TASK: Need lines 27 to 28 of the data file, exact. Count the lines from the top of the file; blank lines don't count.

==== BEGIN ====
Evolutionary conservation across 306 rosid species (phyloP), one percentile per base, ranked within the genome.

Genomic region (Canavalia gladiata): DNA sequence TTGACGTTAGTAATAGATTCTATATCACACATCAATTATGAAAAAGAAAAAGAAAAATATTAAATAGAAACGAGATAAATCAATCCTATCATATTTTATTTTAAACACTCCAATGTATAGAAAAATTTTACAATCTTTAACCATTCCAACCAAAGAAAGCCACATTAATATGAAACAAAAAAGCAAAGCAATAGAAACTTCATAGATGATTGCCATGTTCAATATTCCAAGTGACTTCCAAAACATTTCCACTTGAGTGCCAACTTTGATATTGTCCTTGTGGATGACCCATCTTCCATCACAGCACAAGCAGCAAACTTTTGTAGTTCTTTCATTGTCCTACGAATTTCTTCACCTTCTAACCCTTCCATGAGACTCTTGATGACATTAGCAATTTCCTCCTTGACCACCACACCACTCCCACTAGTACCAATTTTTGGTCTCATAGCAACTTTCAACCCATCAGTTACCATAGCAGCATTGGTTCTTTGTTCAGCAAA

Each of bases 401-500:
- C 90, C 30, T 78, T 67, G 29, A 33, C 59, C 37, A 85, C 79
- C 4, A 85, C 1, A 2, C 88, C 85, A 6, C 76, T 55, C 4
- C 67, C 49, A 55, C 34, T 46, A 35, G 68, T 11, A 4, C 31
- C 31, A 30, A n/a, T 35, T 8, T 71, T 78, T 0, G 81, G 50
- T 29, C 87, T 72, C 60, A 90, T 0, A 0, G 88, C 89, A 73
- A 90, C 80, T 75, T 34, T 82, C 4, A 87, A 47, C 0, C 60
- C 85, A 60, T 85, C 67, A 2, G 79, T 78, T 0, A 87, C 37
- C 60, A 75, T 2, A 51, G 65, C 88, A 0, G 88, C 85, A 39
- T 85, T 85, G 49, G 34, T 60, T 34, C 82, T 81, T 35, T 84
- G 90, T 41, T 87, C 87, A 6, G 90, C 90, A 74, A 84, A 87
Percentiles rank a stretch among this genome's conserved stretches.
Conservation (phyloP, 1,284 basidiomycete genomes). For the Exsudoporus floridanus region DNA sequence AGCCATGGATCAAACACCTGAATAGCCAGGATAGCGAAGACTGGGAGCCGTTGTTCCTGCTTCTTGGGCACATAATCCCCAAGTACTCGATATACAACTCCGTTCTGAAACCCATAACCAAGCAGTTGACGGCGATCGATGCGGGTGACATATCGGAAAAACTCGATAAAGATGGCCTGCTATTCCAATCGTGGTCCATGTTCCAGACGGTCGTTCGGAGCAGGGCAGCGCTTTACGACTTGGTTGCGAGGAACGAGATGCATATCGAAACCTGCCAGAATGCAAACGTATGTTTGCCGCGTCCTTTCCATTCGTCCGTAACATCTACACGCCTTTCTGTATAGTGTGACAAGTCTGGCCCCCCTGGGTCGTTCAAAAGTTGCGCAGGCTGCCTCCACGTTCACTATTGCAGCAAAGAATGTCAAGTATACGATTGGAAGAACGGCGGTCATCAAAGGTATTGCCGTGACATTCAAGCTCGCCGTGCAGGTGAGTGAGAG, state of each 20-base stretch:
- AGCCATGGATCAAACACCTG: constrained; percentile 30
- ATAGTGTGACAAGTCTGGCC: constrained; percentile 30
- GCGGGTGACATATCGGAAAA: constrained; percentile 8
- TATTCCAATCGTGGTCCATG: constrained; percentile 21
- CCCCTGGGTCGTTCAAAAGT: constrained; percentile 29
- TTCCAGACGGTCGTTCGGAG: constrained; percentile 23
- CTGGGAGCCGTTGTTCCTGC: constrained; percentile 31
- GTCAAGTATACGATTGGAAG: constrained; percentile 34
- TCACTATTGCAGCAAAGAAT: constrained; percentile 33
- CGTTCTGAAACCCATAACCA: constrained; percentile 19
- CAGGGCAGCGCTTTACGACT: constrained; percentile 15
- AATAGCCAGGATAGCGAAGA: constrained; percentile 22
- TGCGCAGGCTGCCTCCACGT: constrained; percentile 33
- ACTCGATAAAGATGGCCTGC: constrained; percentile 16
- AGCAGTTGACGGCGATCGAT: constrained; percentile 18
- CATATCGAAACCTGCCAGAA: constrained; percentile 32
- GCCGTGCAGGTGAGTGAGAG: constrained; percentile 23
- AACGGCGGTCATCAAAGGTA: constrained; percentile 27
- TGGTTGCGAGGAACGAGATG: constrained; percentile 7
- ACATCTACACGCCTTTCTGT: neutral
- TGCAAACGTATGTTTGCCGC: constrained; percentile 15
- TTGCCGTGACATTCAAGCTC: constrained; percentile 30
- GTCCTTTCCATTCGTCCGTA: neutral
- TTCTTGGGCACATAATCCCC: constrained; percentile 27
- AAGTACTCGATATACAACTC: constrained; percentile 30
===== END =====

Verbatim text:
- AATAGCCAGGATAGCGAAGA: constrained; percentile 22
- TGCGCAGGCTGCCTCCACGT: constrained; percentile 33